Data loss (DALOSS): the politics of disappearance, destruction and dispossession in digital societies

Digital societies face a growing array of data loss challenges, such as link rot, software obsolescence, platform closures, hardware failures, and breaches. How individuals, organizations, and governments respond to these challenges holds significant political implications for both individuals and democratic systems. DALOSS examines the contemporary agendas, experiences, and practices at play in individual, communal, and societal efforts to eliminate, preserve or recover data.

Image taken by Nanna Bonde Thylstrup, Internet Archive, 2022
Image taken by Nanna Bonde Thylstrup, Internet Archive, 2022

The objective of DALOSS is to empirically demonstrate data loss as an integral dynamic of digitization and big data, and to examine the epistemological, ethical and political questions data loss gives rise to. Europe has for instance, championed the Right to Be Forgotten, but still faces new and difficult questions about what it means to delete data. And ongoing platform closures remind DALOSS employs the term “archival regimes” to examine data loss across three digital realms – the Web, public administration, and social media platforms. Combining ethnographic and digital methods, including digital forensics, counter-archiving and linkrot scoping, DALOSS explores mutually interconnected dynamics of data loss – disappearance, destruction and dispossession – within a common analytical-theoretical framework that fuses insights from STS, Information studies, cultural theory and critical data and archival studies.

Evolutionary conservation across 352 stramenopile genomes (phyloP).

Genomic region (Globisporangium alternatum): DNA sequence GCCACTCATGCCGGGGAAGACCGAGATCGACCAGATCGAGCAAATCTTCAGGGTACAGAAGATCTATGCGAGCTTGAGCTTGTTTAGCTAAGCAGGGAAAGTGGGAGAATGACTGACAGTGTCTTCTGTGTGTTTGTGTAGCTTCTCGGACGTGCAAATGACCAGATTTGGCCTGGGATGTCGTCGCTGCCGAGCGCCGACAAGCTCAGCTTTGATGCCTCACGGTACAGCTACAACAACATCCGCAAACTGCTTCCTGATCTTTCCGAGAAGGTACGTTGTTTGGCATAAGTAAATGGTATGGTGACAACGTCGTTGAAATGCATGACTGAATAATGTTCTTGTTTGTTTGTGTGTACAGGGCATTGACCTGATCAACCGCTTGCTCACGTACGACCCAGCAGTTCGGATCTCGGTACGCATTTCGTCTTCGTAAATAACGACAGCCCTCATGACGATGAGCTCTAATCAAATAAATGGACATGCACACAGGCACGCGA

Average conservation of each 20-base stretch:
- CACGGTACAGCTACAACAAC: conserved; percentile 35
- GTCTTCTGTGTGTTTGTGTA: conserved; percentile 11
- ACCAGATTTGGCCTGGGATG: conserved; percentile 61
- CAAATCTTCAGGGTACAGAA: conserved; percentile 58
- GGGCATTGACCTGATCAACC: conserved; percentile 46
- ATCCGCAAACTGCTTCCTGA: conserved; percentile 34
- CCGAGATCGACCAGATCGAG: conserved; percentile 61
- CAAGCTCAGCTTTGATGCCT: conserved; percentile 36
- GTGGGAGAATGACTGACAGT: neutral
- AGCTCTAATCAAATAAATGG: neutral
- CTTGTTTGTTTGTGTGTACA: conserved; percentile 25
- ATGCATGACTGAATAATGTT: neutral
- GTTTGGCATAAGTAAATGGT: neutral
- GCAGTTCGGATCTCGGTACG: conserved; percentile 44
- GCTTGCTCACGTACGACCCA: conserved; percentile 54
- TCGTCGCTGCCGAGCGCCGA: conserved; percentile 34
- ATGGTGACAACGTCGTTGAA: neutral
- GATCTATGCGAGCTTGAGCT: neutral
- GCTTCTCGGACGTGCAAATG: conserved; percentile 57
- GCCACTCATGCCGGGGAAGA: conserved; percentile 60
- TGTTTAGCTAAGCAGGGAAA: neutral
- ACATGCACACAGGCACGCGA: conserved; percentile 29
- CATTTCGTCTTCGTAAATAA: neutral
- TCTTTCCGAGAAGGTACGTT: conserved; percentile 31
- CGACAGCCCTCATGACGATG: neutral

By shifting the focus in from accumulation to loss, DALOSS establishes a new research agenda on data politics and ethics within the humanities and social sciences. Second, by situating data loss within the broader intellectual and cultural histories and theories of loss, the project develops a theoretical apparatus for understanding data loss not merely as technical challenges, but also as a fundamental cultural and political condition.


The overarching research questions of DALOSS are:

To what extent and how are ongoing digitization and datafication processes structurally conditioned by data loss? And how does data loss manifest itself aesthetically/culturally, socially and politically?

These overarching questions will be answered through analyzing three partially overlapping forms of data loss: disappearance, destruction and dispossession, where each form of loss is guided by a a sub-question:

  1. Disappearance How do digital technologies produce new forms of data disappearance and how do people working with data experience the discrepancy between the material arrangements of information and their interpretation?
  2. Destruction – How do digital technologies generate new everyday practices of data destruction, and how do people working with data navigate tensions in destruction practices between the legal demands of preservation and erasure and organizational demands of adopting increasingly networked new technologies?
  3. Dispossession How do do communities experience data dispossession on social media and how do they challenge such dispossession through bottom-up counter archival practices?